Microsoft's 'Bing Boards' allows users to curate search results

Over the next few weeks, Microsoft's Bing will experiment with allowing a select group of users to curate search results, called Bing Boards

Microsoft's 'Bing Boards' allows users to curate search results

Microsoft's 'Bing Boards' allows users to curate search results

Microsoft's push to make its Bing search engine more social will take it in a new direction--actually letting a select group of users curate results.

Microsoft's "experiment," known as Bing Boards, will allow a small group of food and lifestyle bloggers, experts, and social influencers to cultivate their own selection of search results on a given topic. The Board will be a visual collection of images, videos and links that tell the story from the blogger's point of view, Microsoft said.

These results won't replace the search result that Bing normally returns, but will sit alongside them within the middle column of Bing's search results, Chen Fang, program manager of Bing Experiences, said in a blog post.

When one searches Bing, the results show up in the middle of the page on a 4:3 screen, or on the left hand of a widescreen monitor. The Bing Board appears as a larger image to the right of the main search results. When clicked on, the Board opens up to a larger image, with additional links and images inside.

"Most people spend at least some time every day on sites dedicated to a particular area in which they have a special interest," Fang wrote. "It could be a hobby, a political or social issue, an area of pop culture: the topics are as varied as the people who are interested in them. Now, in the same way that we've brought knowledge from friends and recognised experts into search, we're providing a new way for passionate people to create highly specialised content, specifically for search."

Microsoft said that it will use a team of editors to bring on new contributors with content that  "shares an interesting point of view and is visually unique," a spokesman said an email, factoring in metrics such as traffic and online influence as well. In an example search, searching for "photo booth backdrop" generated a Bing Board by Chelsea Costa of Lovely Indeed, a DIY blog. All of the links within the Bing Board went to the Lovely Indeed site.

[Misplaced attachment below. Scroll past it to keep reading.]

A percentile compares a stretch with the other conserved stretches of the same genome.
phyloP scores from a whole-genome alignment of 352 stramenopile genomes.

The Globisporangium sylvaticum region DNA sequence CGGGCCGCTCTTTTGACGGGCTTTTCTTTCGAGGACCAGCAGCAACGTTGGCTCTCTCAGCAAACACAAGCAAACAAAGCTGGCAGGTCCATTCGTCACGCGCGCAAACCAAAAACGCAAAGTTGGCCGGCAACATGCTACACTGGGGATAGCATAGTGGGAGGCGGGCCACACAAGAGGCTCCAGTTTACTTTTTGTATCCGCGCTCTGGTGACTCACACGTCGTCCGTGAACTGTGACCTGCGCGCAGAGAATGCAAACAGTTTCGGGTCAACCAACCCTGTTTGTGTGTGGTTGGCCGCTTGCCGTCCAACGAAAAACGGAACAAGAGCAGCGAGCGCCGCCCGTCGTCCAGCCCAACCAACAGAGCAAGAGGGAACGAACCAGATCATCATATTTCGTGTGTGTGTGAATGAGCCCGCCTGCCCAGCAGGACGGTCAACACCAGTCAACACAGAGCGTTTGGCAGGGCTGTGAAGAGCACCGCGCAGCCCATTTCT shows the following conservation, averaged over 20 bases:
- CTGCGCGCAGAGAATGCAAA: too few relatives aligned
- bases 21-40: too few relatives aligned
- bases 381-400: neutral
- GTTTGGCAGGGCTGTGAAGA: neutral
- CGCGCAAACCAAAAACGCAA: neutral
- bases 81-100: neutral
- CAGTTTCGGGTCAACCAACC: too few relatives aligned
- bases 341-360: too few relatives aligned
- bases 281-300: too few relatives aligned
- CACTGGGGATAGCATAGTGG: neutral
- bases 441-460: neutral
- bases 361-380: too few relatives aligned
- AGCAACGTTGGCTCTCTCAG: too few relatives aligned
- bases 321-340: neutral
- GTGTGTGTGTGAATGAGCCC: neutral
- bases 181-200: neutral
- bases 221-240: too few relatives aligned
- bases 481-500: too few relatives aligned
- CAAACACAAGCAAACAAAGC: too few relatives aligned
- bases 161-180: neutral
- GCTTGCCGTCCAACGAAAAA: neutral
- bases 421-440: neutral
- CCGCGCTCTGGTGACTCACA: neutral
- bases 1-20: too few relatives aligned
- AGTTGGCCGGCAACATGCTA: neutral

"Bing Boards are another way for creative online influencers to express their words, images and point of view on their passions and reach readers who are interested in the content they are producing," Microsoft representatives said in response to a question about whether bloggers would be responsible for curating third-party content.

Microsoft said that the Bing Boards are but one of hundreds of minor tweaks Microsoft engineers apply to the site on a regular basis. "Most are nearly invisible, ranging from small tweaks to the search algorithm, to changes in our ad selection, to optimisations in the colour, size, and placement of features," Fang wrote.

Microsoft fully on board with social

About 17.4 per cent of all US search results are returned via Bing, according to May data collected by comScore. That puts Microsoft a distant second to Google, which controls 66.7 per cent of the U.S. search market.

In 2010, Microsoft and Facebook joined forces to create an instant personalisation feature for search results, with some results tagged as "Liked by your Facebook Friends." The partnership grew closer over time: Microsoft added a "social" column to allow users to ask questions of Twitter and Facebook friends, and then integrated results if those friends had commented, liked, or referred content from a variety of social networks, including LinkedIn and even Google+. Bing even allowed users to search Facebook Photos, if logged in, via a feature that predated Facebook's own Graph Search.

In March of this year, Bing added Facebook and Twitter data to people searches. And in May, Bing allowed users to comment and Like search results, directly on the Bing site.

Tags searchInternet-based applications and servicesMicrosoftbingsocial networkinginternetWeb sitessearch engines

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Mark Hachman

PC World (US online)

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